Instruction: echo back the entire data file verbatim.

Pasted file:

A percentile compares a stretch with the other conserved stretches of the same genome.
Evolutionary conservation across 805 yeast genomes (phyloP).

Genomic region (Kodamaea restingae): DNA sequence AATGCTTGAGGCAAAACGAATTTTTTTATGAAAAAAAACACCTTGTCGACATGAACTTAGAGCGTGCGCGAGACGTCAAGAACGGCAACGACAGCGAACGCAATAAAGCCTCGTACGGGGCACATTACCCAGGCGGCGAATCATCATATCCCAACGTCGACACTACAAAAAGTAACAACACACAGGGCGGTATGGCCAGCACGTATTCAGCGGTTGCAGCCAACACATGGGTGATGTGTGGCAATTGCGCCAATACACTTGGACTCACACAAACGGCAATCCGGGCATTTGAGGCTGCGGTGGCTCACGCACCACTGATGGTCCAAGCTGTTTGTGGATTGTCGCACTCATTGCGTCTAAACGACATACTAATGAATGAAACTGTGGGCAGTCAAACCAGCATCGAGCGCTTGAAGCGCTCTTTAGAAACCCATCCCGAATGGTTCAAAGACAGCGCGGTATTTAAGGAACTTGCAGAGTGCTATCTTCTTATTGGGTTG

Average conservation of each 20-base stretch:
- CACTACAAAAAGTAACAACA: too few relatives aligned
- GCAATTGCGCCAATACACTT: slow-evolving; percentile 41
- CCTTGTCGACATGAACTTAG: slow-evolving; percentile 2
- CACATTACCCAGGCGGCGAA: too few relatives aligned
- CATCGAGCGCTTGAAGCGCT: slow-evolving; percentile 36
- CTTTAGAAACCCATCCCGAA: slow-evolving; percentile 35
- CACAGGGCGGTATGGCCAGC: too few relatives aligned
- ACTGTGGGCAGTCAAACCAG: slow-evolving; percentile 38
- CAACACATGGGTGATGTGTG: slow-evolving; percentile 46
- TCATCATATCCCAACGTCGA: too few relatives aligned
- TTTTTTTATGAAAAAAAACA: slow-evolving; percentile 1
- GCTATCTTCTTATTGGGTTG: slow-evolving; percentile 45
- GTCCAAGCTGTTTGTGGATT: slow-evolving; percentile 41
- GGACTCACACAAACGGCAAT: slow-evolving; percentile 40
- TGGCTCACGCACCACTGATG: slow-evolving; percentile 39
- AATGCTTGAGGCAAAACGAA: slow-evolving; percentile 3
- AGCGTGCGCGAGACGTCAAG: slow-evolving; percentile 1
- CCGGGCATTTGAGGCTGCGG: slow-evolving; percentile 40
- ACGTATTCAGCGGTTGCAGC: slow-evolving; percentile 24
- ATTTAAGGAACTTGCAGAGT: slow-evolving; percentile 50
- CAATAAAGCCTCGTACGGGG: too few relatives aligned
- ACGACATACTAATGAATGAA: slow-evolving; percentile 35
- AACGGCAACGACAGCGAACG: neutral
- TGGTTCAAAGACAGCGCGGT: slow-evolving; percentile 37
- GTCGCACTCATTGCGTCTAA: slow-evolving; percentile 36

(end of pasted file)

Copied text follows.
A percentile compares a stretch with the other conserved stretches of the same genome.
Evolutionary conservation across 805 yeast genomes (phyloP).

Genomic region (Kodamaea restingae): DNA sequence AATGCTTGAGGCAAAACGAATTTTTTTATGAAAAAAAACACCTTGTCGACATGAACTTAGAGCGTGCGCGAGACGTCAAGAACGGCAACGACAGCGAACGCAATAAAGCCTCGTACGGGGCACATTACCCAGGCGGCGAATCATCATATCCCAACGTCGACACTACAAAAAGTAACAACACACAGGGCGGTATGGCCAGCACGTATTCAGCGGTTGCAGCCAACACATGGGTGATGTGTGGCAATTGCGCCAATACACTTGGACTCACACAAACGGCAATCCGGGCATTTGAGGCTGCGGTGGCTCACGCACCACTGATGGTCCAAGCTGTTTGTGGATTGTCGCACTCATTGCGTCTAAACGACATACTAATGAATGAAACTGTGGGCAGTCAAACCAGCATCGAGCGCTTGAAGCGCTCTTTAGAAACCCATCCCGAATGGTTCAAAGACAGCGCGGTATTTAAGGAACTTGCAGAGTGCTATCTTCTTATTGGGTTG

Average conservation of each 20-base stretch:
- CACTACAAAAAGTAACAACA: too few relatives aligned
- GCAATTGCGCCAATACACTT: slow-evolving; percentile 41
- CCTTGTCGACATGAACTTAG: slow-evolving; percentile 2
- CACATTACCCAGGCGGCGAA: too few relatives aligned
- CATCGAGCGCTTGAAGCGCT: slow-evolving; percentile 36
- CTTTAGAAACCCATCCCGAA: slow-evolving; percentile 35
- CACAGGGCGGTATGGCCAGC: too few relatives aligned
- ACTGTGGGCAGTCAAACCAG: slow-evolving; percentile 38
- CAACACATGGGTGATGTGTG: slow-evolving; percentile 46
- TCATCATATCCCAACGTCGA: too few relatives aligned
- TTTTTTTATGAAAAAAAACA: slow-evolving; percentile 1
- GCTATCTTCTTATTGGGTTG: slow-evolving; percentile 45
- GTCCAAGCTGTTTGTGGATT: slow-evolving; percentile 41
- GGACTCACACAAACGGCAAT: slow-evolving; percentile 40
- TGGCTCACGCACCACTGATG: slow-evolving; percentile 39
- AATGCTTGAGGCAAAACGAA: slow-evolving; percentile 3
- AGCGTGCGCGAGACGTCAAG: slow-evolving; percentile 1
- CCGGGCATTTGAGGCTGCGG: slow-evolving; percentile 40
- ACGTATTCAGCGGTTGCAGC: slow-evolving; percentile 24
- ATTTAAGGAACTTGCAGAGT: slow-evolving; percentile 50
- CAATAAAGCCTCGTACGGGG: too few relatives aligned
- ACGACATACTAATGAATGAA: slow-evolving; percentile 35
- AACGGCAACGACAGCGAACG: neutral
- TGGTTCAAAGACAGCGCGGT: slow-evolving; percentile 37
- GTCGCACTCATTGCGTCTAA: slow-evolving; percentile 36